4. What has been your most memorable moment in the business thus far?
I didn’t really start living my life the way I’ve wanted to until I started wrestling. It has empowered me and taught me so much about life and the type of person I want to be - even away from the ring. It’s hard to pick one moment because each experience motivates me to keep living these dream. Just recently, however, I won my first male title, the FNW Cruiserweight belt. The win for me was particularly profound because I felt that it was a moment when I finally became one of the boys. That respect that takes years to earn was finally in front of me and boy did it feel great.

5. What do you think of the current state of independent wrestling, women’s wrestling in particular?
Women’s wrestling has come forward in many ways but still has a long way to go before it reaches the level that I would like it to. It is unfortunate the women are used very poorly on many independent wrestling shows. By poorly I mean they are not given opportunities. It seems that, particularly when it come to women, one bad apple spoils the whole damn bunch. If a promoter gets soured by one female, they’re less likely to give females opportunities in the future. Unfortunately, I think that until the ladies reach a level where they are considered just as integral as the men in wrestling, they will continue to face these set-backs. How can we gain that respect? Keep growing, progressing and showing heart. Those females that have brought the women’s division leaps and bounds have done just that. We just need to see more of them.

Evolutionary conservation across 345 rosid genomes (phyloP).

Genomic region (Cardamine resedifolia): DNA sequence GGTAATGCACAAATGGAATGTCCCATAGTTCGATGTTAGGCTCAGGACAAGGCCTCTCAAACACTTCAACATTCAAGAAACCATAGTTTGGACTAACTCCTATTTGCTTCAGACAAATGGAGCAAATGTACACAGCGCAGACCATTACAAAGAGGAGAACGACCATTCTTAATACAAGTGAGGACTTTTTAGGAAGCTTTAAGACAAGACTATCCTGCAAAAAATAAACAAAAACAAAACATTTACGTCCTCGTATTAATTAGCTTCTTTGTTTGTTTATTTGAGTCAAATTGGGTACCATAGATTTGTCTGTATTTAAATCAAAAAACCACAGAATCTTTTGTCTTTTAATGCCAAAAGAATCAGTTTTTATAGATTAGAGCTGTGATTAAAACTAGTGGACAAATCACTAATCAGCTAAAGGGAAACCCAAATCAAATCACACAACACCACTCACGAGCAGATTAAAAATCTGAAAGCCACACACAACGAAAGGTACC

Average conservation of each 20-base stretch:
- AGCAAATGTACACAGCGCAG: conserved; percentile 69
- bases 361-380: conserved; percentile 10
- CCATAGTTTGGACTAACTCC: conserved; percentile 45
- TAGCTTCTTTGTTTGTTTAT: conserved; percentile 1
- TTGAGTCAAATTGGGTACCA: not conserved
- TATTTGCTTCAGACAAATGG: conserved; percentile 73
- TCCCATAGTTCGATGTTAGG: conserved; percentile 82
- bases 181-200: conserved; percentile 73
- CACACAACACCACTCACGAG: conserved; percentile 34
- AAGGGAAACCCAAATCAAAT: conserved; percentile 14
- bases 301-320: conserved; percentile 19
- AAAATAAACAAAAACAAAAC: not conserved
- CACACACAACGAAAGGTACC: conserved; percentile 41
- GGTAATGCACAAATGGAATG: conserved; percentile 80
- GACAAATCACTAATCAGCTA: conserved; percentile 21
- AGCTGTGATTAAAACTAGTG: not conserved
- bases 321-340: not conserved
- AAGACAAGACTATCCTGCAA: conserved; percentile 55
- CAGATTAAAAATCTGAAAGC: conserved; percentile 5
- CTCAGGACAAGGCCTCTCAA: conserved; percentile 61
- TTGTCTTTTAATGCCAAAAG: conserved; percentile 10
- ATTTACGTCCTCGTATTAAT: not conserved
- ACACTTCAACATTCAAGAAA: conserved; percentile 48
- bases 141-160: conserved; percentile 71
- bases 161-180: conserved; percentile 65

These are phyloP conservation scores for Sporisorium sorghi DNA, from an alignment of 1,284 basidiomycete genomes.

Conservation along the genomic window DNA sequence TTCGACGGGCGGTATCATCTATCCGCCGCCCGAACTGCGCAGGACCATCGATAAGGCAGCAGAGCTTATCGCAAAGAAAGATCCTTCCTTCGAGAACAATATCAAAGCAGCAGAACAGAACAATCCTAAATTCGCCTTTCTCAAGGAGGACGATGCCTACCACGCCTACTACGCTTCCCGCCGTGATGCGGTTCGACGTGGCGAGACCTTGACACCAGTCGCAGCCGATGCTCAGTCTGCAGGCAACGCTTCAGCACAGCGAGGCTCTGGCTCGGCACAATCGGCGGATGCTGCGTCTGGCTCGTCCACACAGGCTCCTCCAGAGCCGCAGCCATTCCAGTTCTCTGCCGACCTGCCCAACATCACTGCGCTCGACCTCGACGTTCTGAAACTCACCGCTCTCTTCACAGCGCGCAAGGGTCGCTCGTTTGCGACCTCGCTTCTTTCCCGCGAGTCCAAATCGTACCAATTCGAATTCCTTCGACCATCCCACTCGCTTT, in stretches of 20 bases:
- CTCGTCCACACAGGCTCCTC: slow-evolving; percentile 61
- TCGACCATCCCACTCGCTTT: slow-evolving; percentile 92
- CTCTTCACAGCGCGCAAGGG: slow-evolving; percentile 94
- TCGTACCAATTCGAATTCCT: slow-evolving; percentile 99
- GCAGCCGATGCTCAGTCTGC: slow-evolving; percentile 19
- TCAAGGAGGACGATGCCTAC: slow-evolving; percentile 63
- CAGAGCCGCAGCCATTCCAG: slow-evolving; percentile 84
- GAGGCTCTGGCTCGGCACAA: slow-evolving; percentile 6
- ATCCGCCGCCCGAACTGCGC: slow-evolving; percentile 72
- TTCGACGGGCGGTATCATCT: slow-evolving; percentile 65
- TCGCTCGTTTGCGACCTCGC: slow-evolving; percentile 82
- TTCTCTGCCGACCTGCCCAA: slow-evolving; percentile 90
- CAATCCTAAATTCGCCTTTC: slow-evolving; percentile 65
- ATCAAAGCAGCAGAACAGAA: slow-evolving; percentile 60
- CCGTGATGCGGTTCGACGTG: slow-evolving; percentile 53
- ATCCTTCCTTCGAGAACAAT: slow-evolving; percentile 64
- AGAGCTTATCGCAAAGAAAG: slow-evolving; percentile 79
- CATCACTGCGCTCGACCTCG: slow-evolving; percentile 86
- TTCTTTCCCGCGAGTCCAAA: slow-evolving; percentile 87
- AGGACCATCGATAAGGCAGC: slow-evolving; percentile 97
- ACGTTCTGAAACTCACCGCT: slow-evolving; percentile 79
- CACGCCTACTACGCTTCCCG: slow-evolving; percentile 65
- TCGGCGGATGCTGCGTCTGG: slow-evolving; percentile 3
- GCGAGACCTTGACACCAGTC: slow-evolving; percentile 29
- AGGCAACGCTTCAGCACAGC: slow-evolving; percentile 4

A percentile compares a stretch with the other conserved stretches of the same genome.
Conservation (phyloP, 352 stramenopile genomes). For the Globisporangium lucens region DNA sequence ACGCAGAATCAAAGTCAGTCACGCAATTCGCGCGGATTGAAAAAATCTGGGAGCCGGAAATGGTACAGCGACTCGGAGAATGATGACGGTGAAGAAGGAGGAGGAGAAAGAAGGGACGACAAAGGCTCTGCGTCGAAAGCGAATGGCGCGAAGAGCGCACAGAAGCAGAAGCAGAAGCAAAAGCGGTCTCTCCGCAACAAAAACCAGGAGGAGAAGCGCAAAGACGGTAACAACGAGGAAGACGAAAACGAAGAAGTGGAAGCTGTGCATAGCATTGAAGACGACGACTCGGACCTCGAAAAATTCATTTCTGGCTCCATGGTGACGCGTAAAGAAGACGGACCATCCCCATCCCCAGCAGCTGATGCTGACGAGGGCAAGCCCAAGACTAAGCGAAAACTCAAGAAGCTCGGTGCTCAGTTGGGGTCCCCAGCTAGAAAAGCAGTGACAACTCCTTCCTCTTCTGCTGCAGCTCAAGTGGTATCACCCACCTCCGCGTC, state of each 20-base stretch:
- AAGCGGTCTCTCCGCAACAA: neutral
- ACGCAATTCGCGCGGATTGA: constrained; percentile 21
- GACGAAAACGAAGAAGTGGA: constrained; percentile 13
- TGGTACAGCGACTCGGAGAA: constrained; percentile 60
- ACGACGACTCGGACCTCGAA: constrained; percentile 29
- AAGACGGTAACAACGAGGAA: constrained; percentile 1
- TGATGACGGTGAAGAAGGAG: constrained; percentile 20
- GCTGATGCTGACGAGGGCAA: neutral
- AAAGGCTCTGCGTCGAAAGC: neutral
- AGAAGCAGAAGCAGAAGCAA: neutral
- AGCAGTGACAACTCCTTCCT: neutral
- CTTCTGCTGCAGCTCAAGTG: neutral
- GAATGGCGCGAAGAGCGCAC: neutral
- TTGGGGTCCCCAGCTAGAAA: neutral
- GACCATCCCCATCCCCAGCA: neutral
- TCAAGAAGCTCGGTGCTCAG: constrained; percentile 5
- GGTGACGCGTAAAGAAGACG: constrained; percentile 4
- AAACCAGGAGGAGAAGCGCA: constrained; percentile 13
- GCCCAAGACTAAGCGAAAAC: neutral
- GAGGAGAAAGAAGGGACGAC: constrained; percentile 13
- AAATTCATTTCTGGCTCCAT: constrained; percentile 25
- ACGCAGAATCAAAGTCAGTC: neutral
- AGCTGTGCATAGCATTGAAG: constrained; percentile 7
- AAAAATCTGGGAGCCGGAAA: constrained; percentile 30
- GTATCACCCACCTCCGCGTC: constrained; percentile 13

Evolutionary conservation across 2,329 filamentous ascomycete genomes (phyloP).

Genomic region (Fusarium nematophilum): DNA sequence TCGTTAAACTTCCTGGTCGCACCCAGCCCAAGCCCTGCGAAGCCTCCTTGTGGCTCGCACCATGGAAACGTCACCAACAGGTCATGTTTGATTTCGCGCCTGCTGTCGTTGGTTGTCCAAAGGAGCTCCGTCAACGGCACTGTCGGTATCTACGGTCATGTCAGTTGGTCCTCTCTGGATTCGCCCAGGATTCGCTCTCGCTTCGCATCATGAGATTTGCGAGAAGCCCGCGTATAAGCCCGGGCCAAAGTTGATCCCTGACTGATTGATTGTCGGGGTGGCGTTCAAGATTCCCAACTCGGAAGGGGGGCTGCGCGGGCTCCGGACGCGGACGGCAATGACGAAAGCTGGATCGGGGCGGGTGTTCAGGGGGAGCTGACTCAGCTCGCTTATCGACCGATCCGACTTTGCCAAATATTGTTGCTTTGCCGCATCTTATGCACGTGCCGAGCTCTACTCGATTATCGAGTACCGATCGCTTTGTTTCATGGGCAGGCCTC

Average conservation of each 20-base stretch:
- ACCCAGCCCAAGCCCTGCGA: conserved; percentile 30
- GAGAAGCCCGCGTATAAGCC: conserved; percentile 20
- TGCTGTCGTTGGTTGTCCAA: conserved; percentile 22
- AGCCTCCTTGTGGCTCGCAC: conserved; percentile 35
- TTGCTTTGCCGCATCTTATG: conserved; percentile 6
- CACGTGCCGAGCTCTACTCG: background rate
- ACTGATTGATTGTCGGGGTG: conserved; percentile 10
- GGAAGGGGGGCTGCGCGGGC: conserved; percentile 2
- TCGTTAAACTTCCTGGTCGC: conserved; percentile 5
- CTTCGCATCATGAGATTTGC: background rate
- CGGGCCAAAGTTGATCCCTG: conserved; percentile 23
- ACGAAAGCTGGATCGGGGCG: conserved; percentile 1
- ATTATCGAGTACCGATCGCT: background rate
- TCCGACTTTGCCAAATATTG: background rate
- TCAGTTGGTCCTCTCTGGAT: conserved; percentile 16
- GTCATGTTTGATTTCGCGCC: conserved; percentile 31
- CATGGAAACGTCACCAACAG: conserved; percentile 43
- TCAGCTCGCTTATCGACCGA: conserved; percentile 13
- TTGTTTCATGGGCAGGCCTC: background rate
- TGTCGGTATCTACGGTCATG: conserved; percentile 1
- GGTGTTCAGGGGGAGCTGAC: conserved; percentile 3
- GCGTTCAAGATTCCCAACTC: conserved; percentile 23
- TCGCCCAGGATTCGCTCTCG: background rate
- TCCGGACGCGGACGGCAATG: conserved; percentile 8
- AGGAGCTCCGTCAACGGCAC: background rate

6. Who have been some of your favorite people to step into the ring with?

Some of my best singles matches have been with Tracy Brooks, Gail Kim, Alere Little Feather and Alexis Laree. They are all very competent wrestlers with their own unique, beautiful look. I think that the woman I would most like to face Cindy Rogers in the future. Cindy has the intensity and technical skills to mix it up with the best of them. We’re close allies in WXW, but I am looking forward to some healthy competition between us when those other rotten, cheating girls, Belladawna, Lilly and Psycho finally give us a break.

7. What are the best and worst things about being in this business?